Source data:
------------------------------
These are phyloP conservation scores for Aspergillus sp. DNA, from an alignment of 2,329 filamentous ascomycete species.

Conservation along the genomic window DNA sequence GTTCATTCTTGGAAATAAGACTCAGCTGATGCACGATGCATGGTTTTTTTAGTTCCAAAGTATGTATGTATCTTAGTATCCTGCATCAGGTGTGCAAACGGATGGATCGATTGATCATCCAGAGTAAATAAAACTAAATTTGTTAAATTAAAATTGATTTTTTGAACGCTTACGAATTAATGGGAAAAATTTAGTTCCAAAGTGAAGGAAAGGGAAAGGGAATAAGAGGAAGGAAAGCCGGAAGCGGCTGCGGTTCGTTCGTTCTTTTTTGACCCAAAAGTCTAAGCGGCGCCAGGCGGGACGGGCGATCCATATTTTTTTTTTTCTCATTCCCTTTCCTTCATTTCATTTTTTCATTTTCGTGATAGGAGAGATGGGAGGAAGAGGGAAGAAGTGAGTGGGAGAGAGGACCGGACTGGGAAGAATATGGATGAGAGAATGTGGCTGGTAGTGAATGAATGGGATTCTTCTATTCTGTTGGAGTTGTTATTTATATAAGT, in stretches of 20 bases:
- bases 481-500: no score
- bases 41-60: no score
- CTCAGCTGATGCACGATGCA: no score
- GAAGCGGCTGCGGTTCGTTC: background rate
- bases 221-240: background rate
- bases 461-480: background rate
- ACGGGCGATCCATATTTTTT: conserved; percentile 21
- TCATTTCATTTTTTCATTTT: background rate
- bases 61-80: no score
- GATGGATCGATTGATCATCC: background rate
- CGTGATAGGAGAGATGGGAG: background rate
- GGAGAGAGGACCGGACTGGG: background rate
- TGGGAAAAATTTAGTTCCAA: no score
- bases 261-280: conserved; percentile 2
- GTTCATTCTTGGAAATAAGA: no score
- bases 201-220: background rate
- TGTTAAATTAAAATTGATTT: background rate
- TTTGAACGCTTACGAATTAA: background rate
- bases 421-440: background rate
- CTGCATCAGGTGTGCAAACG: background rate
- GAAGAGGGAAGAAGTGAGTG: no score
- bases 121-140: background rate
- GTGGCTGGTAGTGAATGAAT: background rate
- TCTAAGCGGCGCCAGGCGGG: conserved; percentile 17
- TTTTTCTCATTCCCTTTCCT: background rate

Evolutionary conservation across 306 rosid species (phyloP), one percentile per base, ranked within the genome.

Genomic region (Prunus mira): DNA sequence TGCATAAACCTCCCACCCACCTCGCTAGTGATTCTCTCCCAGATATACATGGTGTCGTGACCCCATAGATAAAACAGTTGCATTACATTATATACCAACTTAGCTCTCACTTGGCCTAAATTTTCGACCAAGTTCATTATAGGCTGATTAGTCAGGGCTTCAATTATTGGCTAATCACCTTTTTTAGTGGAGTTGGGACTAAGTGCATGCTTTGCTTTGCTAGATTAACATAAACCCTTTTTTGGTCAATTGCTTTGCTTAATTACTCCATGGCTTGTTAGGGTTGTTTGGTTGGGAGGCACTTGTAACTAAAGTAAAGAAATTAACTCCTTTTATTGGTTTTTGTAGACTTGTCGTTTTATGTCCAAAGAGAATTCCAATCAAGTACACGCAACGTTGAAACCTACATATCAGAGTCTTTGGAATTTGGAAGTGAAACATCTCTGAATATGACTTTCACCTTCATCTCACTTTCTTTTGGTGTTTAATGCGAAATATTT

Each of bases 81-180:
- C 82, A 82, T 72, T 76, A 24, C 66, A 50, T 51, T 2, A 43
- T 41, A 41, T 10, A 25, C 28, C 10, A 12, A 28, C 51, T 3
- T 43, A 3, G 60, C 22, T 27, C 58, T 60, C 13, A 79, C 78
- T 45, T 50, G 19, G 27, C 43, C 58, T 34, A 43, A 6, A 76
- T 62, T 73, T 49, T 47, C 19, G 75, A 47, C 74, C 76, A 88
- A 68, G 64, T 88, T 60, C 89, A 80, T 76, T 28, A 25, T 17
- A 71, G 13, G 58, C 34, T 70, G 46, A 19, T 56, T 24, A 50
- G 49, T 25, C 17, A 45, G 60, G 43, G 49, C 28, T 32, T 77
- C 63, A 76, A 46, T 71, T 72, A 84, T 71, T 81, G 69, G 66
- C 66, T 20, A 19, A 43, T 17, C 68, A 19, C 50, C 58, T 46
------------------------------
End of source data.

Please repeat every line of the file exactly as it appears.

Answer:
These are phyloP conservation scores for Aspergillus sp. DNA, from an alignment of 2,329 filamentous ascomycete species.

Conservation along the genomic window DNA sequence GTTCATTCTTGGAAATAAGACTCAGCTGATGCACGATGCATGGTTTTTTTAGTTCCAAAGTATGTATGTATCTTAGTATCCTGCATCAGGTGTGCAAACGGATGGATCGATTGATCATCCAGAGTAAATAAAACTAAATTTGTTAAATTAAAATTGATTTTTTGAACGCTTACGAATTAATGGGAAAAATTTAGTTCCAAAGTGAAGGAAAGGGAAAGGGAATAAGAGGAAGGAAAGCCGGAAGCGGCTGCGGTTCGTTCGTTCTTTTTTGACCCAAAAGTCTAAGCGGCGCCAGGCGGGACGGGCGATCCATATTTTTTTTTTTCTCATTCCCTTTCCTTCATTTCATTTTTTCATTTTCGTGATAGGAGAGATGGGAGGAAGAGGGAAGAAGTGAGTGGGAGAGAGGACCGGACTGGGAAGAATATGGATGAGAGAATGTGGCTGGTAGTGAATGAATGGGATTCTTCTATTCTGTTGGAGTTGTTATTTATATAAGT, in stretches of 20 bases:
- bases 481-500: no score
- bases 41-60: no score
- CTCAGCTGATGCACGATGCA: no score
- GAAGCGGCTGCGGTTCGTTC: background rate
- bases 221-240: background rate
- bases 461-480: background rate
- ACGGGCGATCCATATTTTTT: conserved; percentile 21
- TCATTTCATTTTTTCATTTT: background rate
- bases 61-80: no score
- GATGGATCGATTGATCATCC: background rate
- CGTGATAGGAGAGATGGGAG: background rate
- GGAGAGAGGACCGGACTGGG: background rate
- TGGGAAAAATTTAGTTCCAA: no score
- bases 261-280: conserved; percentile 2
- GTTCATTCTTGGAAATAAGA: no score
- bases 201-220: background rate
- TGTTAAATTAAAATTGATTT: background rate
- TTTGAACGCTTACGAATTAA: background rate
- bases 421-440: background rate
- CTGCATCAGGTGTGCAAACG: background rate
- GAAGAGGGAAGAAGTGAGTG: no score
- bases 121-140: background rate
- GTGGCTGGTAGTGAATGAAT: background rate
- TCTAAGCGGCGCCAGGCGGG: conserved; percentile 17
- TTTTTCTCATTCCCTTTCCT: background rate

Evolutionary conservation across 306 rosid species (phyloP), one percentile per base, ranked within the genome.

Genomic region (Prunus mira): DNA sequence TGCATAAACCTCCCACCCACCTCGCTAGTGATTCTCTCCCAGATATACATGGTGTCGTGACCCCATAGATAAAACAGTTGCATTACATTATATACCAACTTAGCTCTCACTTGGCCTAAATTTTCGACCAAGTTCATTATAGGCTGATTAGTCAGGGCTTCAATTATTGGCTAATCACCTTTTTTAGTGGAGTTGGGACTAAGTGCATGCTTTGCTTTGCTAGATTAACATAAACCCTTTTTTGGTCAATTGCTTTGCTTAATTACTCCATGGCTTGTTAGGGTTGTTTGGTTGGGAGGCACTTGTAACTAAAGTAAAGAAATTAACTCCTTTTATTGGTTTTTGTAGACTTGTCGTTTTATGTCCAAAGAGAATTCCAATCAAGTACACGCAACGTTGAAACCTACATATCAGAGTCTTTGGAATTTGGAAGTGAAACATCTCTGAATATGACTTTCACCTTCATCTCACTTTCTTTTGGTGTTTAATGCGAAATATTT

Each of bases 81-180:
- C 82, A 82, T 72, T 76, A 24, C 66, A 50, T 51, T 2, A 43
- T 41, A 41, T 10, A 25, C 28, C 10, A 12, A 28, C 51, T 3
- T 43, A 3, G 60, C 22, T 27, C 58, T 60, C 13, A 79, C 78
- T 45, T 50, G 19, G 27, C 43, C 58, T 34, A 43, A 6, A 76
- T 62, T 73, T 49, T 47, C 19, G 75, A 47, C 74, C 76, A 88
- A 68, G 64, T 88, T 60, C 89, A 80, T 76, T 28, A 25, T 17
- A 71, G 13, G 58, C 34, T 70, G 46, A 19, T 56, T 24, A 50
- G 49, T 25, C 17, A 45, G 60, G 43, G 49, C 28, T 32, T 77
- C 63, A 76, A 46, T 71, T 72, A 84, T 71, T 81, G 69, G 66
- C 66, T 20, A 19, A 43, T 17, C 68, A 19, C 50, C 58, T 46